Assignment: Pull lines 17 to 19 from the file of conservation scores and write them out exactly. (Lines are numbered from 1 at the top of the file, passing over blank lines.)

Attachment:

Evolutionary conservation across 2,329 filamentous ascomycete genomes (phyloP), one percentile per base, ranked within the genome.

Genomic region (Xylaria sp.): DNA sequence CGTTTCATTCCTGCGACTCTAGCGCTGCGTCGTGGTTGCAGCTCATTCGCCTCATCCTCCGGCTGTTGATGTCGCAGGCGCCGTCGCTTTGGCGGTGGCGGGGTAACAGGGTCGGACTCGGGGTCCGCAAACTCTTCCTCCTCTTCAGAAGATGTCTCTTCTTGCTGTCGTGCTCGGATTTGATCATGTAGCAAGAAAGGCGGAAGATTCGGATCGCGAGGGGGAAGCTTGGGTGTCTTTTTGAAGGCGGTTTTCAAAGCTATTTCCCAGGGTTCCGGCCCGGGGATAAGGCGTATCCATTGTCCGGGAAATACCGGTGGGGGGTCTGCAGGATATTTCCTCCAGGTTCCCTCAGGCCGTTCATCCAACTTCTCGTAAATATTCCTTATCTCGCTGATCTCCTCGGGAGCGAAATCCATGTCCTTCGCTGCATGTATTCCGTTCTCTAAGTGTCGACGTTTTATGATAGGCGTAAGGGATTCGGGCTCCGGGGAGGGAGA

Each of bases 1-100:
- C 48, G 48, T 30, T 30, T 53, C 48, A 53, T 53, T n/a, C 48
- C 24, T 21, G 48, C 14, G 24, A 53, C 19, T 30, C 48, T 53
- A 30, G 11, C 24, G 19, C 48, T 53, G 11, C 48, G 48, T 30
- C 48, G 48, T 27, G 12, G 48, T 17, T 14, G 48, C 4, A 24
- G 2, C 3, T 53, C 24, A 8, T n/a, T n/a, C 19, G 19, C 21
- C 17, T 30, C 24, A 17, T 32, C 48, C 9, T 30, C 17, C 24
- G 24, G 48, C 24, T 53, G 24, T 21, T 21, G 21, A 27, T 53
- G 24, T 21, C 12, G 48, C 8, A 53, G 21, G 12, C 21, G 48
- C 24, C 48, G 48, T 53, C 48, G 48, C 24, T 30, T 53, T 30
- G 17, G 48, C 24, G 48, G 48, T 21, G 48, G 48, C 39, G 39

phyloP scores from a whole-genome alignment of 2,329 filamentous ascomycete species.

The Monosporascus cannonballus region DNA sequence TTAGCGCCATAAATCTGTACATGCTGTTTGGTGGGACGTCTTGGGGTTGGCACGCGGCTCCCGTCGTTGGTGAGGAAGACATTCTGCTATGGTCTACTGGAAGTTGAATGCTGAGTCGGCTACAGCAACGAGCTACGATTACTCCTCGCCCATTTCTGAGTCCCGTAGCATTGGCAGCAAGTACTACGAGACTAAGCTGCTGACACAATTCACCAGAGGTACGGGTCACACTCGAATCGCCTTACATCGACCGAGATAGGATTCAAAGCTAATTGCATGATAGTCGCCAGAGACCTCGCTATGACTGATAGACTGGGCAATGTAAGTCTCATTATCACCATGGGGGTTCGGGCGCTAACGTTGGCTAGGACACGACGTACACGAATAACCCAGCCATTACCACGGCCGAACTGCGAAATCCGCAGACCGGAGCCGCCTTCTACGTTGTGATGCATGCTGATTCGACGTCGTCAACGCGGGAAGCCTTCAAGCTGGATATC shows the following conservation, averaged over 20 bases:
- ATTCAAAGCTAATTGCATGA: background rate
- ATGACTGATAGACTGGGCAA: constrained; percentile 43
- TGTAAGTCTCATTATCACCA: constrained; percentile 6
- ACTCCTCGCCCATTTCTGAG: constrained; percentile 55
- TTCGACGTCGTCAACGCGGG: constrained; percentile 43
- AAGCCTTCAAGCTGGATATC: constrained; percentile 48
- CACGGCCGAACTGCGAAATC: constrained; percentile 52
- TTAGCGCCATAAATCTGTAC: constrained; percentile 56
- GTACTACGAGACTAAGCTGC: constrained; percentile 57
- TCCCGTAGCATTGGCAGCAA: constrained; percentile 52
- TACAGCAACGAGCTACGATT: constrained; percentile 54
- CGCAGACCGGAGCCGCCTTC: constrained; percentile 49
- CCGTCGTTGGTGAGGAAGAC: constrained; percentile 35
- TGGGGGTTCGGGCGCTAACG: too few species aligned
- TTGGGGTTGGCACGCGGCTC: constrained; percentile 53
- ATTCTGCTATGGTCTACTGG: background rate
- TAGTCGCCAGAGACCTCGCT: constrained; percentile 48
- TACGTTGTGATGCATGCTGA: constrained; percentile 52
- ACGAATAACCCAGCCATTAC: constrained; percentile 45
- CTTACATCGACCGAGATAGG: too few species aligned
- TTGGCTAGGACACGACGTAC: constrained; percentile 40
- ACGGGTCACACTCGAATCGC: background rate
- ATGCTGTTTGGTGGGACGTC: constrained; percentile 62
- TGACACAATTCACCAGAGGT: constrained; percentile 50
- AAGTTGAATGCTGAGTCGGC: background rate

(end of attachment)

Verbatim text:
- ATGACTGATAGACTGGGCAA: constrained; percentile 43
- TGTAAGTCTCATTATCACCA: constrained; percentile 6
- ACTCCTCGCCCATTTCTGAG: constrained; percentile 55